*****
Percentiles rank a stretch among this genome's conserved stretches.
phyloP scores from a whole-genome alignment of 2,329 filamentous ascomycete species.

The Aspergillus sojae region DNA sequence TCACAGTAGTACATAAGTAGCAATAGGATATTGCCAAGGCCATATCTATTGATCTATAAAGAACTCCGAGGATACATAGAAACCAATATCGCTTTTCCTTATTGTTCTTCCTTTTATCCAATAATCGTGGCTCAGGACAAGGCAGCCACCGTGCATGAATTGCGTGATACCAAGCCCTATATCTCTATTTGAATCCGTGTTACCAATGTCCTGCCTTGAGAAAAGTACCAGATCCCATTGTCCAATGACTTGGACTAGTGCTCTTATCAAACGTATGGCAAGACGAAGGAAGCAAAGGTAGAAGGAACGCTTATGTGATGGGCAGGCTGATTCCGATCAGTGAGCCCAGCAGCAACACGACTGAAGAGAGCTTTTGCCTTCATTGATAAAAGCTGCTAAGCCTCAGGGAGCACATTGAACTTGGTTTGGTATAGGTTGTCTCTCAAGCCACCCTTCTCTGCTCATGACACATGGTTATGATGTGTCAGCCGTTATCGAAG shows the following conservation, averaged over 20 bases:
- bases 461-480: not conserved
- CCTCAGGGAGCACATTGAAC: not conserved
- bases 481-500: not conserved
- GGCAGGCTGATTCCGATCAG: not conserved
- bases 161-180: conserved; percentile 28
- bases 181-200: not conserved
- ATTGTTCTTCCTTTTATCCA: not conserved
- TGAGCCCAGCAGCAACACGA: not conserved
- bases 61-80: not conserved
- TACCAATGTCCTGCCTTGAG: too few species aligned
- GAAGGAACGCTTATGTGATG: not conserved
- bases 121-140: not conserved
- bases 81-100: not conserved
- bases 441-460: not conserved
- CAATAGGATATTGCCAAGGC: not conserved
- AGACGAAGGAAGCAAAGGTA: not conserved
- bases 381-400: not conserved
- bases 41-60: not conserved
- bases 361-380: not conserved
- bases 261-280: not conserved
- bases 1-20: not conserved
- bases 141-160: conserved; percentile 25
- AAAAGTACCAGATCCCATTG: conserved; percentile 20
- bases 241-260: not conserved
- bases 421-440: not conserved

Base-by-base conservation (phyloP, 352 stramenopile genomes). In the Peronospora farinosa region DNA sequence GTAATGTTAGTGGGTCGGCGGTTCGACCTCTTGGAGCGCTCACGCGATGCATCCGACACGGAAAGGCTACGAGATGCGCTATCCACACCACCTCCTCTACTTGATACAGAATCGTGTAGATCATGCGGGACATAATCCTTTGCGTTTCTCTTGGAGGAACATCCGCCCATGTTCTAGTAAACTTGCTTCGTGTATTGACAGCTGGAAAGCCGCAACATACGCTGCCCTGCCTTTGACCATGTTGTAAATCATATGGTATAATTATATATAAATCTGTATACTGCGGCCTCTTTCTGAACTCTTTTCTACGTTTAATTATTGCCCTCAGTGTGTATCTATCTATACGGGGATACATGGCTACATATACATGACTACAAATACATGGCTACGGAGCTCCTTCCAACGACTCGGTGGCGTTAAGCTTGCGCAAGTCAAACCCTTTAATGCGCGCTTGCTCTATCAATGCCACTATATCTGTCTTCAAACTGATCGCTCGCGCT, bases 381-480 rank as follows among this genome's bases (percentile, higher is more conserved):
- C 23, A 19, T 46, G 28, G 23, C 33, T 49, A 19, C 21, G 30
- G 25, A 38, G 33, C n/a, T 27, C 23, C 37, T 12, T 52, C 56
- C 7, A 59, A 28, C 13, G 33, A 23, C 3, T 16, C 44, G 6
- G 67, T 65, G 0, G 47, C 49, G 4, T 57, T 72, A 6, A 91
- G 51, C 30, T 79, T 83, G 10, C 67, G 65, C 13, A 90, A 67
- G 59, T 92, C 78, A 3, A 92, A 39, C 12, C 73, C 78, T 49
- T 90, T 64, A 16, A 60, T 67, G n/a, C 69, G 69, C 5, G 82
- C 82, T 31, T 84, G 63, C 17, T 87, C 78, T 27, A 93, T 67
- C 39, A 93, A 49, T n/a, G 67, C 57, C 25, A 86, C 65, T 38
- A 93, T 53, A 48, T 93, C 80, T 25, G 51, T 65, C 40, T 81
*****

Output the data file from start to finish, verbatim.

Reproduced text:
Percentiles rank a stretch among this genome's conserved stretches.
phyloP scores from a whole-genome alignment of 2,329 filamentous ascomycete species.

The Aspergillus sojae region DNA sequence TCACAGTAGTACATAAGTAGCAATAGGATATTGCCAAGGCCATATCTATTGATCTATAAAGAACTCCGAGGATACATAGAAACCAATATCGCTTTTCCTTATTGTTCTTCCTTTTATCCAATAATCGTGGCTCAGGACAAGGCAGCCACCGTGCATGAATTGCGTGATACCAAGCCCTATATCTCTATTTGAATCCGTGTTACCAATGTCCTGCCTTGAGAAAAGTACCAGATCCCATTGTCCAATGACTTGGACTAGTGCTCTTATCAAACGTATGGCAAGACGAAGGAAGCAAAGGTAGAAGGAACGCTTATGTGATGGGCAGGCTGATTCCGATCAGTGAGCCCAGCAGCAACACGACTGAAGAGAGCTTTTGCCTTCATTGATAAAAGCTGCTAAGCCTCAGGGAGCACATTGAACTTGGTTTGGTATAGGTTGTCTCTCAAGCCACCCTTCTCTGCTCATGACACATGGTTATGATGTGTCAGCCGTTATCGAAG shows the following conservation, averaged over 20 bases:
- bases 461-480: not conserved
- CCTCAGGGAGCACATTGAAC: not conserved
- bases 481-500: not conserved
- GGCAGGCTGATTCCGATCAG: not conserved
- bases 161-180: conserved; percentile 28
- bases 181-200: not conserved
- ATTGTTCTTCCTTTTATCCA: not conserved
- TGAGCCCAGCAGCAACACGA: not conserved
- bases 61-80: not conserved
- TACCAATGTCCTGCCTTGAG: too few species aligned
- GAAGGAACGCTTATGTGATG: not conserved
- bases 121-140: not conserved
- bases 81-100: not conserved
- bases 441-460: not conserved
- CAATAGGATATTGCCAAGGC: not conserved
- AGACGAAGGAAGCAAAGGTA: not conserved
- bases 381-400: not conserved
- bases 41-60: not conserved
- bases 361-380: not conserved
- bases 261-280: not conserved
- bases 1-20: not conserved
- bases 141-160: conserved; percentile 25
- AAAAGTACCAGATCCCATTG: conserved; percentile 20
- bases 241-260: not conserved
- bases 421-440: not conserved

Base-by-base conservation (phyloP, 352 stramenopile genomes). In the Peronospora farinosa region DNA sequence GTAATGTTAGTGGGTCGGCGGTTCGACCTCTTGGAGCGCTCACGCGATGCATCCGACACGGAAAGGCTACGAGATGCGCTATCCACACCACCTCCTCTACTTGATACAGAATCGTGTAGATCATGCGGGACATAATCCTTTGCGTTTCTCTTGGAGGAACATCCGCCCATGTTCTAGTAAACTTGCTTCGTGTATTGACAGCTGGAAAGCCGCAACATACGCTGCCCTGCCTTTGACCATGTTGTAAATCATATGGTATAATTATATATAAATCTGTATACTGCGGCCTCTTTCTGAACTCTTTTCTACGTTTAATTATTGCCCTCAGTGTGTATCTATCTATACGGGGATACATGGCTACATATACATGACTACAAATACATGGCTACGGAGCTCCTTCCAACGACTCGGTGGCGTTAAGCTTGCGCAAGTCAAACCCTTTAATGCGCGCTTGCTCTATCAATGCCACTATATCTGTCTTCAAACTGATCGCTCGCGCT, bases 381-480 rank as follows among this genome's bases (percentile, higher is more conserved):
- C 23, A 19, T 46, G 28, G 23, C 33, T 49, A 19, C 21, G 30
- G 25, A 38, G 33, C n/a, T 27, C 23, C 37, T 12, T 52, C 56
- C 7, A 59, A 28, C 13, G 33, A 23, C 3, T 16, C 44, G 6
- G 67, T 65, G 0, G 47, C 49, G 4, T 57, T 72, A 6, A 91
- G 51, C 30, T 79, T 83, G 10, C 67, G 65, C 13, A 90, A 67
- G 59, T 92, C 78, A 3, A 92, A 39, C 12, C 73, C 78, T 49
- T 90, T 64, A 16, A 60, T 67, G n/a, C 69, G 69, C 5, G 82
- C 82, T 31, T 84, G 63, C 17, T 87, C 78, T 27, A 93, T 67
- C 39, A 93, A 49, T n/a, G 67, C 57, C 25, A 86, C 65, T 38
- A 93, T 53, A 48, T 93, C 80, T 25, G 51, T 65, C 40, T 81